Kingspan Insulated Panels has re-launched Sol-Air, a simple and intelligent solar air heating system. Previously known as EnergiPanel, Sol-Air absorbs incident solar radiation and converts it into heat energy, warming air to be pumped through a building’s heating system. Aimed at significantly reducing a building’s carbon emissions, Sol-Air can also help deliver LEED® and BREEAM credits.
As well as its sustainability credentials, Sol-Air provides rapid payback on investment and is perfect in winter months when heating demand is high. Kingspan large scale test facilities have shown that heating costs could be reduced up to 20 per cent when Sol-Air panels are used. It also helps to increase building asset values by contributing to a better energy performance rating.
“Renewable energy sources can contribute significantly to the overall energy demands of a building, thereby reducing bills and the carbon footprint. Kingspan solar energy products complement our insulated roof and wall panels and can be easily integrated into any building project as a supplement to the main heating system. We offer two types of solar air collectors, Integrated and Transpired, depending on the building and project.” said Peter Turley, Business Unit Manager, Integrated Solar Solutions at Kingspan Insulated Panels.
A recent high profile project that featured Sol-Air was Asda in Illingworth, West Yorkshire. With the supermarket chain concentrating on cutting carbon emissions and preventing waste in stores, it tasked architects Bowman Riley to prioritise energy conservation features and energy production capability.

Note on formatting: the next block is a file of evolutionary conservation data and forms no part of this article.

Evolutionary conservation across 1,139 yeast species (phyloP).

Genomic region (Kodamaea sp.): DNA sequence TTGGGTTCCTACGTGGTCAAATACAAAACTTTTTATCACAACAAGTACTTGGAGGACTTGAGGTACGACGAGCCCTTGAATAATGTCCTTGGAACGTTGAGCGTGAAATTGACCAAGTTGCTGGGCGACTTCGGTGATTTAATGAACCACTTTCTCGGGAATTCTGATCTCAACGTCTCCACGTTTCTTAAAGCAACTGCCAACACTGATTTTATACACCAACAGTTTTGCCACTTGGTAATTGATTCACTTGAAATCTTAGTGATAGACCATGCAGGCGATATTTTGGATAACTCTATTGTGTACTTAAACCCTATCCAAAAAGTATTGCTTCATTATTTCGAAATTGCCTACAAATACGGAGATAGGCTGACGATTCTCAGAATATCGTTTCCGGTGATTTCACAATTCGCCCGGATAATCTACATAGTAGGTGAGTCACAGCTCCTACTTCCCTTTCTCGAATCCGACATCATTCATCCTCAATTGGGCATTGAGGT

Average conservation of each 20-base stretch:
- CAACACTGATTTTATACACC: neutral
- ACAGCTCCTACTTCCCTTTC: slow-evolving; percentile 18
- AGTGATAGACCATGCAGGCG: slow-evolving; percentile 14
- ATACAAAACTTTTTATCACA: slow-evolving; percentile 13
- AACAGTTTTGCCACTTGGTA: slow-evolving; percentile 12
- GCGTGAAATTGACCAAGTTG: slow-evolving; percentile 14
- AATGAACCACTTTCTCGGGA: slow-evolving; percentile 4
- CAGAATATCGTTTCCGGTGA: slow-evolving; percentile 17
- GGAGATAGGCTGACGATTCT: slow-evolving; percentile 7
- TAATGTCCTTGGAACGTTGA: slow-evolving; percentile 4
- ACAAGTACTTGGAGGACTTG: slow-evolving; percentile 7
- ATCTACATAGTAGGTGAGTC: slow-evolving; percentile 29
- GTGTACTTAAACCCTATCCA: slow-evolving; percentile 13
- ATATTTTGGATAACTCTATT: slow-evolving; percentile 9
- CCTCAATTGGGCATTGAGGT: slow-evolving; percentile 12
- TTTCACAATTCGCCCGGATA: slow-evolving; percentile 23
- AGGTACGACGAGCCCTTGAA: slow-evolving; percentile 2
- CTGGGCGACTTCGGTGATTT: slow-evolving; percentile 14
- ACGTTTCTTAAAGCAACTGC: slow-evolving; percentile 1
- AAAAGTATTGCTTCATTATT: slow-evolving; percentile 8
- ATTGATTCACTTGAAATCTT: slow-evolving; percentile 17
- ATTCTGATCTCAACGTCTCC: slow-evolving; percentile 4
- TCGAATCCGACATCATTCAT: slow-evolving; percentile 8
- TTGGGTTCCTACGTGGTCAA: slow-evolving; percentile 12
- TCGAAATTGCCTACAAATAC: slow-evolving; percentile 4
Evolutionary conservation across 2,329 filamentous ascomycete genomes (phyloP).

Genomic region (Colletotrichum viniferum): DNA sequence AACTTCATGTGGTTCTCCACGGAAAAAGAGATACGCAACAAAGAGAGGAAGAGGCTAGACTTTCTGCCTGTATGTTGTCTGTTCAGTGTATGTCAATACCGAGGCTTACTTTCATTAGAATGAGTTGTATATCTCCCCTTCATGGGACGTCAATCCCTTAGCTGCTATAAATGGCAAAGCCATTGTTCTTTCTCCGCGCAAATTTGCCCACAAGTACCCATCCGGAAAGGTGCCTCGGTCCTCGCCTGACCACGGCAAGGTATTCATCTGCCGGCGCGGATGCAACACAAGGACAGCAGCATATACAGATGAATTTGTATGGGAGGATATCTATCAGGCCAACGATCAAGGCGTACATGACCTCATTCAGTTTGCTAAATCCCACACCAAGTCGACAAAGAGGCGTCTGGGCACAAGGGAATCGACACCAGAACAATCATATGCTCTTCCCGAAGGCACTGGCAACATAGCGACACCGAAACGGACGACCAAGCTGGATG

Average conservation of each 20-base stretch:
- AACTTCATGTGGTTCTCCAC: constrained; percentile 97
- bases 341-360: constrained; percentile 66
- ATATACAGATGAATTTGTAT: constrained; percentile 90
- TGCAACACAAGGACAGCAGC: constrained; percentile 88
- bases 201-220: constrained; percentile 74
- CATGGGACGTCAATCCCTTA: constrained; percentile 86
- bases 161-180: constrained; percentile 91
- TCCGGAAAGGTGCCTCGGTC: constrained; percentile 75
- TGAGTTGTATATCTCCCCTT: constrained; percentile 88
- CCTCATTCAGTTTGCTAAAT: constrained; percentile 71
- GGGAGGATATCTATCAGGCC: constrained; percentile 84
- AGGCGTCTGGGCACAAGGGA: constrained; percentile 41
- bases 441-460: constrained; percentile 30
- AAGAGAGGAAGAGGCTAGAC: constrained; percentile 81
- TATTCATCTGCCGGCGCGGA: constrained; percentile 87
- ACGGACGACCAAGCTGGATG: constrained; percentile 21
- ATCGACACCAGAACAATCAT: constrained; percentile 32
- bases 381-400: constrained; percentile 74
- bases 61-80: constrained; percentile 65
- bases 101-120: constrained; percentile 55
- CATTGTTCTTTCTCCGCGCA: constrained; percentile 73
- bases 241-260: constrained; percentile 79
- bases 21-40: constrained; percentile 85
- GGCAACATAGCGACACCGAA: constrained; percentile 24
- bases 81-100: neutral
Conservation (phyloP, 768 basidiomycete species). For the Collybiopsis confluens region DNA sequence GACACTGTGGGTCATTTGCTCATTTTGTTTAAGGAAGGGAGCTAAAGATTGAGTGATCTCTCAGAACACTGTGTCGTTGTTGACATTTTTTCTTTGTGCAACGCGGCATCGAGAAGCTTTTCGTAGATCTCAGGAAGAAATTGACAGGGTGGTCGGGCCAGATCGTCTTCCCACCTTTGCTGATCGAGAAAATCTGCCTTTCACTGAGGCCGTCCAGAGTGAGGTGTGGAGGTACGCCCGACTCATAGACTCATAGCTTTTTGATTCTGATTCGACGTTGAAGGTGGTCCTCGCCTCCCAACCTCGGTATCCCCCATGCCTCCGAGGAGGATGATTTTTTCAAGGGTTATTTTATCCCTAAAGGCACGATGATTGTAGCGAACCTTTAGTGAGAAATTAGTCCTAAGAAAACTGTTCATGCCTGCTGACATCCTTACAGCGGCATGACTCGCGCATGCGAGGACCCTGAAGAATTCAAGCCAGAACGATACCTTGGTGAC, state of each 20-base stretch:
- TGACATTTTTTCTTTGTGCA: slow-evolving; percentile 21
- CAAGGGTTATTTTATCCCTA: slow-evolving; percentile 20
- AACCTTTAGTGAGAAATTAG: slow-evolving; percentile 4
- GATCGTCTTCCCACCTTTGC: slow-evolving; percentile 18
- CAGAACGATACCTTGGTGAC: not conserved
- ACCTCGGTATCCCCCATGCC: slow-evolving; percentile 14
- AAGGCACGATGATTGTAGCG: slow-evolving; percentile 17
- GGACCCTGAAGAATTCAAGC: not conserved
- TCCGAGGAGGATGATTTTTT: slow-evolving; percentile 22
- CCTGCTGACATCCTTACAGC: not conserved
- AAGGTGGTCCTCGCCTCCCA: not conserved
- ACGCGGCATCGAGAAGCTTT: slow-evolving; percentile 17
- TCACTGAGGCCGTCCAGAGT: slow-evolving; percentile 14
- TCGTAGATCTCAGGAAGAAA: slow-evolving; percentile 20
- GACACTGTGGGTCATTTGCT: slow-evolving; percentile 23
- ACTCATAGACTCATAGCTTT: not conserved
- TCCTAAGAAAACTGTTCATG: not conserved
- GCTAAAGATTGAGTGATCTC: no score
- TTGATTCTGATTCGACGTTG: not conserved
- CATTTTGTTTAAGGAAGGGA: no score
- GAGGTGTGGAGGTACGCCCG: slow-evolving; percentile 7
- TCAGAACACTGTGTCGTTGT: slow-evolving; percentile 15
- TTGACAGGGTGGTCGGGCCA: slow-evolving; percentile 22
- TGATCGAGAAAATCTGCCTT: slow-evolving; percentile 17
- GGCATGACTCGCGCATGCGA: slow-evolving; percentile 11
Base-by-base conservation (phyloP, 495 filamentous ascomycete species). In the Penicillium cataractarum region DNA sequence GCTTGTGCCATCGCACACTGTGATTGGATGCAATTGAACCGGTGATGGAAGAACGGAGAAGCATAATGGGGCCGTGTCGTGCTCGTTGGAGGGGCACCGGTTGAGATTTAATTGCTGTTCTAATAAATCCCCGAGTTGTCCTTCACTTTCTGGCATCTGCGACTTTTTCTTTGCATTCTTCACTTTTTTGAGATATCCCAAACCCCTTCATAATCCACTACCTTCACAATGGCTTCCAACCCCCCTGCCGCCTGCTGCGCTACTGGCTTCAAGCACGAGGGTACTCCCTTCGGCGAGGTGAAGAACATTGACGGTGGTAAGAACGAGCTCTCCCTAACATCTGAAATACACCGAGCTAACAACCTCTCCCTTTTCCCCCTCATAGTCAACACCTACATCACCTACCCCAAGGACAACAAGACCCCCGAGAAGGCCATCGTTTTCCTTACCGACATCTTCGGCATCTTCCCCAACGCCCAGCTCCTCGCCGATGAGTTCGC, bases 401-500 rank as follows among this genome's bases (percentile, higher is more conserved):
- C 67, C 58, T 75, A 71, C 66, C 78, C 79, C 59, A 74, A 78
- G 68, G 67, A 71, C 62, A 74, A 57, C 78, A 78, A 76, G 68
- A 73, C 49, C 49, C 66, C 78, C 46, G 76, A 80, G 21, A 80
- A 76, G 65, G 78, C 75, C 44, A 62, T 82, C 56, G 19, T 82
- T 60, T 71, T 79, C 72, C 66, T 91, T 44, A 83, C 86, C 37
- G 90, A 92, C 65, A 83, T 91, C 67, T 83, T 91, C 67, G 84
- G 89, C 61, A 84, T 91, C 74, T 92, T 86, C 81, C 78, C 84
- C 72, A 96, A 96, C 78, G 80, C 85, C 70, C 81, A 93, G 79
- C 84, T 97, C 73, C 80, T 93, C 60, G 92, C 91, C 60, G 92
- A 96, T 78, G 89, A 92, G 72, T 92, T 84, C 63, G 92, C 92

The Sol-Air system was installed to the southern elevation of the Asda store, where it can collect the maximum amount of solar energy. It is expected to save around 76 tonnes of CO2 per year, as well as cutting the company’s heating bills by up to 20 per cent. The installation of Kingspan insulated panels to other parts of the building will maximise the benefits by ensuring a thermally efficient envelope.
How it works:
Best installed in southerly facing vertical walls to capture the optimum levels of solar radiation, sunshine on the outer skin of a Sol-Air panel causes the collector temperature to increase. This heat is transferred to the air inside the collector void. Low energy fans incorporated within the HVAC or building ventilation system create a negative pressure, which draws external air into the collector. As the air travels to the top it continues to absorb heat energy before exiting at the top of the elevation. Heated air is transferred from the collector into the building via the HVAC system or alternatively through a high level ventilation system.